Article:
17 December 2014, News Wires – General Electric (GE) has given a 2015 profit forecast range that barely included Wall Street’s target as the US conglomerate braced for a “sluggish” oil and gas sector due to plunging crude prices.
GE said it expects earnings from its aviation, power & water and other industrial units to rise at least 10% next year as it focuses on increasing its profit share from these businesses to 75% by 2016 from 55% in 2013. The switch is aimed at reducing its exposure to its finance business.
“We’re really planning the company for a sluggish oil and gas sector in ’15,” Reuters quoted GE chief executive Jeff Immelt telling investors in New York on Tuesday.
GE’s oil and gas business, which makes drilling, compressors and other equipment, accounted for just below 12% of total revenue in 2013, but GE has been expanding the business with $14 billion worth of deals since 2007.
“We like it more at $120 a barrel, don’t get me wrong, but we like this business,” Immelt said.
Global crude prices have fallen by more than 40% since June due to oversupply and Opec’s refusal to cut its output ceiling. Brent crude futures fell for a fifth straight day on Tuesday to end below $60 a barrel.
Immelt has been seeking to improve the company’s profit margins by cutting costs, and on Tuesday added a new goal of improving gross margin, which stood at 27% in 2013, by about 0.5 percentage points in 2015 and 2016.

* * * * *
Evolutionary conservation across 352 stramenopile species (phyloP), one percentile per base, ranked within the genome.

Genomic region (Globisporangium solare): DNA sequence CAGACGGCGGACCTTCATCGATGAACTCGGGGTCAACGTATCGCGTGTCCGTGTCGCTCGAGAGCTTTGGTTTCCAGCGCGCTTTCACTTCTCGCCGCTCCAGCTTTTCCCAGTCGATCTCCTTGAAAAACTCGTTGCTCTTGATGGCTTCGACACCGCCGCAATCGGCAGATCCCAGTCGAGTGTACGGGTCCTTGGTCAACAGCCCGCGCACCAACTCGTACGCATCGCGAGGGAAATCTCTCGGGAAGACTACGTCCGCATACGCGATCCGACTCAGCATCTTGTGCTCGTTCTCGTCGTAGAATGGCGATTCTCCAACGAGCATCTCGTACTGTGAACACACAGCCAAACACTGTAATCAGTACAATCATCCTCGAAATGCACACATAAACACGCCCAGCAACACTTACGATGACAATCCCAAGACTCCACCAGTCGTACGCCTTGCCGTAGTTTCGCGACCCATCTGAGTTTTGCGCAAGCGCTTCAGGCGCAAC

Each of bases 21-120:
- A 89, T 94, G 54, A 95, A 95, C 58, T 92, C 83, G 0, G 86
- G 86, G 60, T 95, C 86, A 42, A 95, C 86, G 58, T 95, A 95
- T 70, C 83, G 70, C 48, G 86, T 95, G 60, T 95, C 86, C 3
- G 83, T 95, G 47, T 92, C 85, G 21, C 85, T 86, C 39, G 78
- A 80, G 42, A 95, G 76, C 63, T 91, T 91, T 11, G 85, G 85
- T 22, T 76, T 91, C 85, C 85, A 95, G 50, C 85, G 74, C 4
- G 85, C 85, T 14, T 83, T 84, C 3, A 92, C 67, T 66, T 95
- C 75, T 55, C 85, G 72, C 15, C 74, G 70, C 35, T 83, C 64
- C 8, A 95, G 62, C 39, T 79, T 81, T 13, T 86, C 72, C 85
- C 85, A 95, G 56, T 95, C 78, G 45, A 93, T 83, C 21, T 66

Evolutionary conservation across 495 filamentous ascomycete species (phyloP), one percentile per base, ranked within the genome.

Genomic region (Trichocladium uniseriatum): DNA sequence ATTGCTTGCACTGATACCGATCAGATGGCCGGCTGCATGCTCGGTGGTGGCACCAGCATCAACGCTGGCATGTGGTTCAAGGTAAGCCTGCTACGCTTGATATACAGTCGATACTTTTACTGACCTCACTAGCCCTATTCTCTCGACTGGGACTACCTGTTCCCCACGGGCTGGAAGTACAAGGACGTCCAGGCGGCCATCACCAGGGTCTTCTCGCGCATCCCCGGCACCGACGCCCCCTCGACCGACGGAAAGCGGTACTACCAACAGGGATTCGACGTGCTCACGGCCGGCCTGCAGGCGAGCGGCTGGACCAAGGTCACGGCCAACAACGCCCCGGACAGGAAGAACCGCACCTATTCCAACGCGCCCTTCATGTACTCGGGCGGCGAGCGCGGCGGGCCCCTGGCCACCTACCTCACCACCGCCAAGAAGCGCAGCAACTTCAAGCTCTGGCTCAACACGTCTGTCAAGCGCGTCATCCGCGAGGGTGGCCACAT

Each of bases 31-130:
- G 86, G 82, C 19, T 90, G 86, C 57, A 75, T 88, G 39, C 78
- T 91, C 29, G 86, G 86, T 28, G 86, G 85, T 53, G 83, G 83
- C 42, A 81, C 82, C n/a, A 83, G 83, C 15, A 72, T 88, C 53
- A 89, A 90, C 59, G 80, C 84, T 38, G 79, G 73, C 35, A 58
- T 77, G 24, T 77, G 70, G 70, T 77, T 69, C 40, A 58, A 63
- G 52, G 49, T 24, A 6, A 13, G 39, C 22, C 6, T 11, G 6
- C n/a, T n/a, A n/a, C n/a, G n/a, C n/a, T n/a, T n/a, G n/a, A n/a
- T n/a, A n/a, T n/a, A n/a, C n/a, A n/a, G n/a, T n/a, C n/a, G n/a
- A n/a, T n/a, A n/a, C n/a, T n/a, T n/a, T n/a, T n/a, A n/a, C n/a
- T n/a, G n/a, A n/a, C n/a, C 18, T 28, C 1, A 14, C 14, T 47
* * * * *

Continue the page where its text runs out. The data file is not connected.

GE forecast 2015 earnings in a range of about $1.70 to $1.80 per share, the first time in five years that the company issued a specific earnings forecast.
Analysts on average were expecting earnings of $1.79 per share for 2015 and $1.67 for 2014, according to Thomson Reuters I/B/E/S.
Earnings from the company’s industrial units are expected to be in a range of $1.10 to $1.20 per share next year. GE said it expects organic revenue growth of 2% to 5% at the businesses next year.
GE’s shares closed down 0.4% at $24.49 on the New York Exchange.
Despite Immelt’s moves to reshape GE’s portfolio this year, the company’s shares have languished, down about 12.6% so far this year against increases for major US stock benchmarks.